To begin, we need to go way back to Genesis 3:15. Here we have the first messianic prophecy. In all of Scripture, only one man was "born of the seed of a woman" -all others are born of the seed of a man. Here is the one who will come into the world and undo the works of Satan ("bruise His head").

In Genesis 9 and 10 God narrowed the address down further. Noah had three sons, Shem, Japheth, and Ham. Today all of the nations of the world can be traced back to these three men. But in this passage, God effectively eliminated two-thirds of them from the line of Messiahship. The Messiah will come through the lineage of Shem.

Continuing on to the year 2000 B.C., we find God calling a man named Abraham out of Ur of the Chaldees. With Abraham, God became still more specific, stating that the Messiah will be one of his descendants (Genesis 12; 17; 22). All the families of the earth will be blessed through Abraham. Abraham had two sons, Isaac and Ishmael, but many of his descendants were eliminated when God selected his second son, Isaac (Genesis 17;21).

Isaac had two sons, Jacob and Esau, and God chose the line of Jacob (Genesis 28; 35:10-12; Numbers 24:17). Jacob had twelve sons, out of whom developed the twelve tribes of Israel. God singled out the tribe of Judah for Messiahship and eliminated 11/12ths of the Israelite tribes. And of all the family lines within Judah's tribe, the line of Jesse was the divine choice (Isaiah 11:1-5). One can see the probability of Jesus being the Messiah building.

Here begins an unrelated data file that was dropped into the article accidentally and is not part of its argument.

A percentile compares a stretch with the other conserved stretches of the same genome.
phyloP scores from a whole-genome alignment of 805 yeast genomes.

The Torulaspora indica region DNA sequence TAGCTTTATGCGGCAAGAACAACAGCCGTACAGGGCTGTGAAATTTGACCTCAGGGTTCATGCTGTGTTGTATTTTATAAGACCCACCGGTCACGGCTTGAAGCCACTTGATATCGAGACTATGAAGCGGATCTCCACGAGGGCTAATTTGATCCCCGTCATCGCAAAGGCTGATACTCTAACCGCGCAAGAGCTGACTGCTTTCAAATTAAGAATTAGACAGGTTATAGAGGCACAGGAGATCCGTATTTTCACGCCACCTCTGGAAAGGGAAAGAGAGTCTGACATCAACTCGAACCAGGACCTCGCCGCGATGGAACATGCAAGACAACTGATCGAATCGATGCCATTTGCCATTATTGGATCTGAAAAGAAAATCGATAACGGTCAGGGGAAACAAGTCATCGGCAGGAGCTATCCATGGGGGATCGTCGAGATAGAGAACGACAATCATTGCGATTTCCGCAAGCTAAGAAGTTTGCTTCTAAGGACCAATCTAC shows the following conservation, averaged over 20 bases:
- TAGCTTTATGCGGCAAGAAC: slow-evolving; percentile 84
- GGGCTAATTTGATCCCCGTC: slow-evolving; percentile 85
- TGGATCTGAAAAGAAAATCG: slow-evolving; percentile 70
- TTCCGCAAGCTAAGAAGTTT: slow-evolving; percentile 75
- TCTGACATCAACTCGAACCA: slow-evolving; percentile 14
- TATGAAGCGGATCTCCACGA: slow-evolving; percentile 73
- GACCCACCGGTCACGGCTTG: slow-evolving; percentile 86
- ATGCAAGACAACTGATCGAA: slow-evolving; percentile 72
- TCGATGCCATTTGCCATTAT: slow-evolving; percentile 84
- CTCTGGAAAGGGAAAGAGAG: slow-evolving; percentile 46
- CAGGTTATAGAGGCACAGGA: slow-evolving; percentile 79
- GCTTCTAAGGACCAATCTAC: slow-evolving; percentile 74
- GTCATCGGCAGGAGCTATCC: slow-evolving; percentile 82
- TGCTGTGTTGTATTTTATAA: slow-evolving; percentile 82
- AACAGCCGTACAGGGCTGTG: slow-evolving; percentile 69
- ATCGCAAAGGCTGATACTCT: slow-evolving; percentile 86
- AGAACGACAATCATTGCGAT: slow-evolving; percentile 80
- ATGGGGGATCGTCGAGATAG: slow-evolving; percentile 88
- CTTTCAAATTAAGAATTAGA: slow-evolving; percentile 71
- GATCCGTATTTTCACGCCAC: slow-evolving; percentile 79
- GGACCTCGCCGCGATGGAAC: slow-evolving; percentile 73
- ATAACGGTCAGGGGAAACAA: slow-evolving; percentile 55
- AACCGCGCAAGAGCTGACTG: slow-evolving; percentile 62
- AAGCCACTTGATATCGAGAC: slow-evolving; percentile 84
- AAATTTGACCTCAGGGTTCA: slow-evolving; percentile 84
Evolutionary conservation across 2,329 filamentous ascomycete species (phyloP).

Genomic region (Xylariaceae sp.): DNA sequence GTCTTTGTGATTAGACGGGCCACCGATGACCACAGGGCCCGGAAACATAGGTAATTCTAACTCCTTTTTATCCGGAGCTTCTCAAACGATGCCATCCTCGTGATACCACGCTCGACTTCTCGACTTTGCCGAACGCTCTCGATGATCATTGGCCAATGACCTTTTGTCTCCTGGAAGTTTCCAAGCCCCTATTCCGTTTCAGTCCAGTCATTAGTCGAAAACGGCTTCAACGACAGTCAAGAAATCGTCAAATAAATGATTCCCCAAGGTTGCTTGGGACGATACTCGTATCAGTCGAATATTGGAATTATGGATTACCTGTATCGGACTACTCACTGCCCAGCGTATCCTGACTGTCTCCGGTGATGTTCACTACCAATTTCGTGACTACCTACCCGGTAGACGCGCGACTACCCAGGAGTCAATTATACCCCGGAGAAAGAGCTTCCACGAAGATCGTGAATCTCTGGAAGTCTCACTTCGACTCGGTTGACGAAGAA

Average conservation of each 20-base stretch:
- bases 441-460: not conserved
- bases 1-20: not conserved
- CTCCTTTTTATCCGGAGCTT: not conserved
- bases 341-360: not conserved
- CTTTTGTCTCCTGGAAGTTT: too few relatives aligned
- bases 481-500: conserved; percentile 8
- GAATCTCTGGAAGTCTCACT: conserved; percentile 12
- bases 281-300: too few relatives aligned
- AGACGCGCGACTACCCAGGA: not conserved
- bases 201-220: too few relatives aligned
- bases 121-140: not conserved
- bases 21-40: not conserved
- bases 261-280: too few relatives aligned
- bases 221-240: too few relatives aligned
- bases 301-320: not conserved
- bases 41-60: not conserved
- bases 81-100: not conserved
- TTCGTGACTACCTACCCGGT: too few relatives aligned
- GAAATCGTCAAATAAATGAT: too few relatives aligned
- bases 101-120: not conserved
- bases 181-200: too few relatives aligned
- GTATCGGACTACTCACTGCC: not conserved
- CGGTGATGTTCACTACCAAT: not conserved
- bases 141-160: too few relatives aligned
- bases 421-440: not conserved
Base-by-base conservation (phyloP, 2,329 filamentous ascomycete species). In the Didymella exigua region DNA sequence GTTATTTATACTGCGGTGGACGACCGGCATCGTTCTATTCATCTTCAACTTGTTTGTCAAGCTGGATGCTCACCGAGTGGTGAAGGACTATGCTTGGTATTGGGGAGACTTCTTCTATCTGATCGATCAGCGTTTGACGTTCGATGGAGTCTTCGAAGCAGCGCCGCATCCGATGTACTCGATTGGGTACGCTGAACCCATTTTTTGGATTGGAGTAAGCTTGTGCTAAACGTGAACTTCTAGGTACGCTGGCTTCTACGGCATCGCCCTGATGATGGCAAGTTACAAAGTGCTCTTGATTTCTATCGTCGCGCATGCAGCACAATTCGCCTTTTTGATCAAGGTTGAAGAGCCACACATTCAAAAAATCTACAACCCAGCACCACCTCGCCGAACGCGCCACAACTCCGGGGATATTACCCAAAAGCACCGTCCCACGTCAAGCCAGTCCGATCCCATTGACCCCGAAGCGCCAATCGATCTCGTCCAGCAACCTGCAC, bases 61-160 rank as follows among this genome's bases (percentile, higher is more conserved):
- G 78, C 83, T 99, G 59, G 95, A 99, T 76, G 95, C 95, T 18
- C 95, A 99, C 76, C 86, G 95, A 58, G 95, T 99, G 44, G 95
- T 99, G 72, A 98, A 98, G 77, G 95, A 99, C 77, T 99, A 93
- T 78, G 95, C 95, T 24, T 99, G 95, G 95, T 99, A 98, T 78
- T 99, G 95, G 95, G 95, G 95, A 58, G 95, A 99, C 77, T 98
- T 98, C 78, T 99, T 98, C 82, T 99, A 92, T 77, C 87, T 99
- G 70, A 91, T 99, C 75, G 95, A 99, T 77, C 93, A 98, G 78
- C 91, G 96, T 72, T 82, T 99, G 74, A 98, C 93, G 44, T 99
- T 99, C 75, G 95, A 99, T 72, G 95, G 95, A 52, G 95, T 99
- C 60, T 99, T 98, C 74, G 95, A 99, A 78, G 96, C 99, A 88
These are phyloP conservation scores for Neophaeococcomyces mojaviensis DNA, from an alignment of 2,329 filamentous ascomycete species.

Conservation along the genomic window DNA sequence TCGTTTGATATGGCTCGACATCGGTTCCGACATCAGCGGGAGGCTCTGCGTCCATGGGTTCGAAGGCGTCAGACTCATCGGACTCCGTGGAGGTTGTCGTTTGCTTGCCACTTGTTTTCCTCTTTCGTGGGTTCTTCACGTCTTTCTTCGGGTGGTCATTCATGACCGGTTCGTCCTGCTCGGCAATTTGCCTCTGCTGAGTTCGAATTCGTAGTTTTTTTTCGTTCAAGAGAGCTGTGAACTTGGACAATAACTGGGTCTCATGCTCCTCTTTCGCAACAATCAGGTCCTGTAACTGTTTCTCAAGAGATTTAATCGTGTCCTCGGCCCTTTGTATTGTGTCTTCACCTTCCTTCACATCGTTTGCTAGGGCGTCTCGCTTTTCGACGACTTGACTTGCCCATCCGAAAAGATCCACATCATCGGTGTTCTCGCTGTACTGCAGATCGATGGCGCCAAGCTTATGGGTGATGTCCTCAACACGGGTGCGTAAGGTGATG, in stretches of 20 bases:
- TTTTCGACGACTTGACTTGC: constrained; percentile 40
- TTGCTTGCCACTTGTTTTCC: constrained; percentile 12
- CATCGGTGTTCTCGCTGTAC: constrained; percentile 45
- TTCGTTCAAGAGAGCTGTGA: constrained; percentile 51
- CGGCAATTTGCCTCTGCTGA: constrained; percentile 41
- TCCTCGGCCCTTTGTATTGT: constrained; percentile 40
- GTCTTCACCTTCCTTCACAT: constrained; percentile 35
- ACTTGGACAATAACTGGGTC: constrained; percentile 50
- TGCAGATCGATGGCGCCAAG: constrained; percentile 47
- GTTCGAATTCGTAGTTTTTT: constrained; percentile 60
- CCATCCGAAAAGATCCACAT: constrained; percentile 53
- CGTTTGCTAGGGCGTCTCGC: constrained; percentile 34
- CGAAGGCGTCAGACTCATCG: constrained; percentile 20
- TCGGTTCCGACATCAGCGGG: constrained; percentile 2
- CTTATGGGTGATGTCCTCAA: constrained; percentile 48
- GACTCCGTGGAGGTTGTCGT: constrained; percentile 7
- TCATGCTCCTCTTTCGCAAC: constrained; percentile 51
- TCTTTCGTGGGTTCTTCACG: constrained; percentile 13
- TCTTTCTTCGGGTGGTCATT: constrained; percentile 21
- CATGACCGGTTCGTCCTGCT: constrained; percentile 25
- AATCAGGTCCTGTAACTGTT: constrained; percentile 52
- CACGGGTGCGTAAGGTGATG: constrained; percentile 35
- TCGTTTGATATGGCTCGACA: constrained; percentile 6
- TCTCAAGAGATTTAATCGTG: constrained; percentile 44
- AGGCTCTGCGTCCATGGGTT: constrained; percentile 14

Jesse had eight children and in 2 Samuel 7:12-16 and Jeremiah 23:5 God eliminated 7/8ths of Jesse's family line: We read that God's man will not only be of the seed of a woman, the lineage of Shem, the race of the Jews, the line of Isaac, the line of Jacob, the tribe of Judah, but that He will also be of the house of David.

A prophecy dating 1012 B.C. (Psalm 22:6-18; cf. Zechariah 12:10 and Galatians 3:13) also predicts that this man's hands and feet will be pierced (i.e., He will be crucified). This description was written eight hundred years before crucifixion began to be practiced by the Romans.